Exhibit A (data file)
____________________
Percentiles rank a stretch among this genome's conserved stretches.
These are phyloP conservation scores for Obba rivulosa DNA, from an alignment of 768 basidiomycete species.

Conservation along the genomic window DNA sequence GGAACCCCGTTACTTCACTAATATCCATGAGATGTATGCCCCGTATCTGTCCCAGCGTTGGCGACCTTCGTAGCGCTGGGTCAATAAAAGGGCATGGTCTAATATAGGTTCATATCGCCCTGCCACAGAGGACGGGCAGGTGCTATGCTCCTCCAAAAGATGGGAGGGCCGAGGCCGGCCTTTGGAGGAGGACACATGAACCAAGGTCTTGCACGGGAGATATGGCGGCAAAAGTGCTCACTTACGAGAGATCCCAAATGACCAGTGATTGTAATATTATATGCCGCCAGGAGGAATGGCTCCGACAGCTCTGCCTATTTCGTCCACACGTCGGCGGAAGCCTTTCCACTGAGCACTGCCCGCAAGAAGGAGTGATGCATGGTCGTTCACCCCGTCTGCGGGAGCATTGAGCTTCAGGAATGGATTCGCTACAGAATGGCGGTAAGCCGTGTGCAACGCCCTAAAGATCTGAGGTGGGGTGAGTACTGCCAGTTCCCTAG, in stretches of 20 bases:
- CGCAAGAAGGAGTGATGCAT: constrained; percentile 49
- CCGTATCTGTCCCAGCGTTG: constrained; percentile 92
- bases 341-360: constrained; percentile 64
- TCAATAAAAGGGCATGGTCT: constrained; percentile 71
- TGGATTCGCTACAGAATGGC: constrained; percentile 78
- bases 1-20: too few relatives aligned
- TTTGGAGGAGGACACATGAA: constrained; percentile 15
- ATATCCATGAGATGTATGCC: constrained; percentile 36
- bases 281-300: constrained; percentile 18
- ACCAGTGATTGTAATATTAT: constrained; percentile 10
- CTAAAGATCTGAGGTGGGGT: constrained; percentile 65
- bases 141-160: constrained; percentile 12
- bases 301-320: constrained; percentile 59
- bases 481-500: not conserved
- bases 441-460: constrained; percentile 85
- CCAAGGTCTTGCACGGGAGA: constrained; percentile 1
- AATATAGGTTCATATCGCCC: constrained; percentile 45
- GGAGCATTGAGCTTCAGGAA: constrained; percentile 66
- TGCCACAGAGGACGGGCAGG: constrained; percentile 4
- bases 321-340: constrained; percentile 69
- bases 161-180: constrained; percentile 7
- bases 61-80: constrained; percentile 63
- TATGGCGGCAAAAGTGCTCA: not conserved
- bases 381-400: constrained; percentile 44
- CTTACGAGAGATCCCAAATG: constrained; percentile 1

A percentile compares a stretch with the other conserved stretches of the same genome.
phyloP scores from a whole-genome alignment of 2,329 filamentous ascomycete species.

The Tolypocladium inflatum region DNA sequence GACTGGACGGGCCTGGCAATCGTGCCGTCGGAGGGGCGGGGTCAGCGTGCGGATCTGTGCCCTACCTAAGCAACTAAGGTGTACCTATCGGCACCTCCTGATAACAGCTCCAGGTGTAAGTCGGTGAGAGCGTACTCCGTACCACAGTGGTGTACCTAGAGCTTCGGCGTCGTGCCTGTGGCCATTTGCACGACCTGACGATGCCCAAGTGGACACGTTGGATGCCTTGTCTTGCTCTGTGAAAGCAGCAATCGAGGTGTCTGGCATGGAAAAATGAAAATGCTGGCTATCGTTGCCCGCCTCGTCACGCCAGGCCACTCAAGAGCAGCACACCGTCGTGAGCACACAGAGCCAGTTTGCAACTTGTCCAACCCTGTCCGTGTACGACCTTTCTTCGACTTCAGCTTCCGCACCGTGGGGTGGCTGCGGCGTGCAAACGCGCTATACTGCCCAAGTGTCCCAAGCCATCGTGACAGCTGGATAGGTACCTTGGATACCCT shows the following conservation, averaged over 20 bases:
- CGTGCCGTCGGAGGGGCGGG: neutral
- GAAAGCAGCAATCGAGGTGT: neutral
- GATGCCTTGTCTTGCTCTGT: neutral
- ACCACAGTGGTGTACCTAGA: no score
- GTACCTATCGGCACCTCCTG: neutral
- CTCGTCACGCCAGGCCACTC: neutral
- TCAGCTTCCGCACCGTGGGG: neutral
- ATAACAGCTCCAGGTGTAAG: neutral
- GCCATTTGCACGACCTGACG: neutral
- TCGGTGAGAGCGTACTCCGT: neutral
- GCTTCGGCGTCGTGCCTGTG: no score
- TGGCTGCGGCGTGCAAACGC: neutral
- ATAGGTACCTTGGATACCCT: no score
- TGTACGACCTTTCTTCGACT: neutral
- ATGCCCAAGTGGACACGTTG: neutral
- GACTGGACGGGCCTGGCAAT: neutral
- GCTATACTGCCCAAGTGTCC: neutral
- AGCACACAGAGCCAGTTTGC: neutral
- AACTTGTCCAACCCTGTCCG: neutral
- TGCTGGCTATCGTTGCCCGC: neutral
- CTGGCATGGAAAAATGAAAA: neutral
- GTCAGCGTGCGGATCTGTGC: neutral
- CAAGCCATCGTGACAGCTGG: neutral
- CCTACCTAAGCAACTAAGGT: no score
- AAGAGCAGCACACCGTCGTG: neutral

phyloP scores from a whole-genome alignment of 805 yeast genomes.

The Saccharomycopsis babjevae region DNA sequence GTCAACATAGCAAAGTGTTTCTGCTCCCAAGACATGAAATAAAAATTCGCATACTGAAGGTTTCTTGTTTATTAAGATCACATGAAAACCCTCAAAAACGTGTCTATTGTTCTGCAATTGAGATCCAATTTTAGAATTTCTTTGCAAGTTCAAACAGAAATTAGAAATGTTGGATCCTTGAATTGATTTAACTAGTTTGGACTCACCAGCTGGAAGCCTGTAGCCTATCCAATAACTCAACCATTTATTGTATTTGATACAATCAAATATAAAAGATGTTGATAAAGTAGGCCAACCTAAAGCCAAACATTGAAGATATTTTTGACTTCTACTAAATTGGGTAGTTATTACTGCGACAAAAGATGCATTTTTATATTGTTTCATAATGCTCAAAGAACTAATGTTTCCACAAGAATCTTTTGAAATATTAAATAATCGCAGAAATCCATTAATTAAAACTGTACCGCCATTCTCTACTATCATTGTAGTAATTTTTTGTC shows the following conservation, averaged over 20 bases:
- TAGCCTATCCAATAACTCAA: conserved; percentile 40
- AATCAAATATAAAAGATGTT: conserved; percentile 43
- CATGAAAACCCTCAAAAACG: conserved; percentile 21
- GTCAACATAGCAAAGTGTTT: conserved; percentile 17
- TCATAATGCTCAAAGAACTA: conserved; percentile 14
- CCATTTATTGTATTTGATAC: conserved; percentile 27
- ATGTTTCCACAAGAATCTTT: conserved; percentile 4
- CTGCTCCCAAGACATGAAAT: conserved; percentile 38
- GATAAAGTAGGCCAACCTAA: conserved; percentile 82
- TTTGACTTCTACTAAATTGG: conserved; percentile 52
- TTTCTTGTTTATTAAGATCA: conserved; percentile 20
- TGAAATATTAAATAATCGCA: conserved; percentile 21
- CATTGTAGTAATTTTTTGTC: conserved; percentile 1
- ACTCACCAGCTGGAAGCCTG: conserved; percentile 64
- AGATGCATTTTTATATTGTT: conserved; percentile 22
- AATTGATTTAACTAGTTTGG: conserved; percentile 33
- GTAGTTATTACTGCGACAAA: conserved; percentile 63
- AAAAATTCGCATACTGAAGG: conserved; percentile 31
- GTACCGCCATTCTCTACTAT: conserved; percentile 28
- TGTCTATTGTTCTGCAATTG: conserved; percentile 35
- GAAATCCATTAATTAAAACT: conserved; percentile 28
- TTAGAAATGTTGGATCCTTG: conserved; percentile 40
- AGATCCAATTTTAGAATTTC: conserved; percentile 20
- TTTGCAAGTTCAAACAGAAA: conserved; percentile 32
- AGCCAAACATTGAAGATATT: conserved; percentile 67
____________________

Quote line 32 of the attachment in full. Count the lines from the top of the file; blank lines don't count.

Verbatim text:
- CGTGCCGTCGGAGGGGCGGG: neutral